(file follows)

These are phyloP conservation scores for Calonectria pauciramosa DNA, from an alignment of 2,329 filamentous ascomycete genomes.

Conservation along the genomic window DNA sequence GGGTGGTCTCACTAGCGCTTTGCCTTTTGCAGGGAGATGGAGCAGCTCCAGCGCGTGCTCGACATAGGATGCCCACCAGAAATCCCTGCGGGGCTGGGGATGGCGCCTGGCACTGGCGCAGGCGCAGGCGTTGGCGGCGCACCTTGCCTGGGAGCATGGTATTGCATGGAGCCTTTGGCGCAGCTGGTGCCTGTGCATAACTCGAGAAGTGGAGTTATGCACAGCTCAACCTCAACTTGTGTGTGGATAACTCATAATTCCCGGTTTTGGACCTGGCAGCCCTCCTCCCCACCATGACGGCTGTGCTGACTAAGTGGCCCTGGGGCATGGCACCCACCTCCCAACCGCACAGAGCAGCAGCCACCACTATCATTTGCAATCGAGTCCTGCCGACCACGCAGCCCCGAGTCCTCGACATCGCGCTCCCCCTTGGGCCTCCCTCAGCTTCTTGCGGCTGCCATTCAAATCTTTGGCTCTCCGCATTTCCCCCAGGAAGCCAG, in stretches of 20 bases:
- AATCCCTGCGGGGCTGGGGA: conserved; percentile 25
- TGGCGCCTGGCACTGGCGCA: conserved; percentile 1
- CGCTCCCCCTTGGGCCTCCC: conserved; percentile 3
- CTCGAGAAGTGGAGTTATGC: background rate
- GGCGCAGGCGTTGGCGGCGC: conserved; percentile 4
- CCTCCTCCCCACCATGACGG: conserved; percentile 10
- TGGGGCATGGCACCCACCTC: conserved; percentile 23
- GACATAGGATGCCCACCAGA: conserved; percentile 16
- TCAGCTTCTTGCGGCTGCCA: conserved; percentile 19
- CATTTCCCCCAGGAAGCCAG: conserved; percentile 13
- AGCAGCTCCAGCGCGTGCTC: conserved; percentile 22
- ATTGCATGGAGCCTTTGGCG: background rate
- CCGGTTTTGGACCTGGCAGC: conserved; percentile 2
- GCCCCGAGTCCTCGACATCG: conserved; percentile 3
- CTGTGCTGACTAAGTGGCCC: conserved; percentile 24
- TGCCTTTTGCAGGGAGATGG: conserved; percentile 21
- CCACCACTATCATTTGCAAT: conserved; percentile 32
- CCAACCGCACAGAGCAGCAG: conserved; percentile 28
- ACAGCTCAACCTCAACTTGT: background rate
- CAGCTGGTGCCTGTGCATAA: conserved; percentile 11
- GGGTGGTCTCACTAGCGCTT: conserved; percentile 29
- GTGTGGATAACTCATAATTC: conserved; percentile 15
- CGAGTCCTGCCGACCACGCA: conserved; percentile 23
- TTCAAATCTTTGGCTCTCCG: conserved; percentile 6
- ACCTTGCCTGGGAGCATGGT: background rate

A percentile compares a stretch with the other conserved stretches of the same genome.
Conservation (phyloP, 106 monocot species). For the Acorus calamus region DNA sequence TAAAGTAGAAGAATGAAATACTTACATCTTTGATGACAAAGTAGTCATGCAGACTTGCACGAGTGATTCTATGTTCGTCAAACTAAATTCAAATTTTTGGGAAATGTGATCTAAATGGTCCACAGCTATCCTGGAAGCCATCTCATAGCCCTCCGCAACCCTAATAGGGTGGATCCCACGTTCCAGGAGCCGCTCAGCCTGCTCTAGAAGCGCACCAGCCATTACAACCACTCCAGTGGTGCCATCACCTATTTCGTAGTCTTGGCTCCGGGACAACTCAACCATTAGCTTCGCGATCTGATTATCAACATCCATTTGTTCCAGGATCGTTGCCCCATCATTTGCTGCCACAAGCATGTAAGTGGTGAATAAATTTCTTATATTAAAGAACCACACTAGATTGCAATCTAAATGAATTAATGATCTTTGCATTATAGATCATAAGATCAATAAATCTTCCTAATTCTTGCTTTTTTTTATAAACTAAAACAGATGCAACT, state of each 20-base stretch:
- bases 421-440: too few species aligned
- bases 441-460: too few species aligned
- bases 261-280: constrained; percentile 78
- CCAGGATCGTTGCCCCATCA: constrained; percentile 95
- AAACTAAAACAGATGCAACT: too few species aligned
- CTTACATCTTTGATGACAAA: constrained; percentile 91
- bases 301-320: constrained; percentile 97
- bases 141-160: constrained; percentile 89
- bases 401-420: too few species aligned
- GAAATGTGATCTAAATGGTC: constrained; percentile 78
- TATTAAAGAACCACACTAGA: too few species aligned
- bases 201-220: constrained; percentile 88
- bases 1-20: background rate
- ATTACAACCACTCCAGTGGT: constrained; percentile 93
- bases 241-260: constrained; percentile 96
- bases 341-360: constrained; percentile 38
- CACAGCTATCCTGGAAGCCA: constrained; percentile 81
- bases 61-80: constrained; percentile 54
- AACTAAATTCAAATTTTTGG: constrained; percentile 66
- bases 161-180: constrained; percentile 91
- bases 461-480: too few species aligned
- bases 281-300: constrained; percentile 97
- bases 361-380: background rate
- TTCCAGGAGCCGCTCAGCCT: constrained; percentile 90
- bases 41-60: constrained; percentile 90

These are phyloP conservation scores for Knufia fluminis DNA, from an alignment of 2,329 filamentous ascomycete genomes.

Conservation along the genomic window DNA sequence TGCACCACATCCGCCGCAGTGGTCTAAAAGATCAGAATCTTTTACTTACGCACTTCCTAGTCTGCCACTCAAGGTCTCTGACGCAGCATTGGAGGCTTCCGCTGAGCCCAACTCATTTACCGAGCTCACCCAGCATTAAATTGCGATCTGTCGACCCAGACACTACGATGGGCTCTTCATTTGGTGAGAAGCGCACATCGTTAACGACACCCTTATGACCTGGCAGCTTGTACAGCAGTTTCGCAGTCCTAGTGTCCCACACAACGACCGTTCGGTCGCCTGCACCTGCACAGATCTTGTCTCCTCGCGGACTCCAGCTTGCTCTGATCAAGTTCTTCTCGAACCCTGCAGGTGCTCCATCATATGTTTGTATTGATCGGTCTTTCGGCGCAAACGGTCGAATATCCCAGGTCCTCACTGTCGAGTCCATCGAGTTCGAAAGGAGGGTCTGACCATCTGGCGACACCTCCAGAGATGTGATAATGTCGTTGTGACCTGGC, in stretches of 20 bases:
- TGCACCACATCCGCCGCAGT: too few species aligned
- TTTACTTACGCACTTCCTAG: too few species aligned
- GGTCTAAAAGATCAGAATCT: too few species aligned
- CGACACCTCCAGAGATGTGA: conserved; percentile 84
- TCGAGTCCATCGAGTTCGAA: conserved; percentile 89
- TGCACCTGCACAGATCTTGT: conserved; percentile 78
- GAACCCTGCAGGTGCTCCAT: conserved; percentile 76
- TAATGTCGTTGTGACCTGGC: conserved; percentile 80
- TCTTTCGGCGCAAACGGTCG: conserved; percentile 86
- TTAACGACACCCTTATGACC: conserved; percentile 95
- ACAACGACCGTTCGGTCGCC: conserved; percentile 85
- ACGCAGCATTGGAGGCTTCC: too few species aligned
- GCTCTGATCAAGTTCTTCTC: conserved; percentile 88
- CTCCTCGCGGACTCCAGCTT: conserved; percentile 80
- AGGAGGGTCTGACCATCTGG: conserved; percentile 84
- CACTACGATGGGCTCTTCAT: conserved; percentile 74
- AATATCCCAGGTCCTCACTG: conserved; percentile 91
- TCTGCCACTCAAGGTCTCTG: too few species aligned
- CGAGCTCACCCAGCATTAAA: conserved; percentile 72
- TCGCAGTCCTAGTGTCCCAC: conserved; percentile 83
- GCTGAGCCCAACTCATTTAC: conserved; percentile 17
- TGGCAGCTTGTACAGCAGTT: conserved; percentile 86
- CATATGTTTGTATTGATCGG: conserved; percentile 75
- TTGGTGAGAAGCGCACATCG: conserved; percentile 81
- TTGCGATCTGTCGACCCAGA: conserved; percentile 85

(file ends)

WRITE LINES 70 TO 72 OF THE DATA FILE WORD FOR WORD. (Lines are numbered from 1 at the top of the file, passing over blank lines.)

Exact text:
- CTCCTCGCGGACTCCAGCTT: conserved; percentile 80
- AGGAGGGTCTGACCATCTGG: conserved; percentile 84
- CACTACGATGGGCTCTTCAT: conserved; percentile 74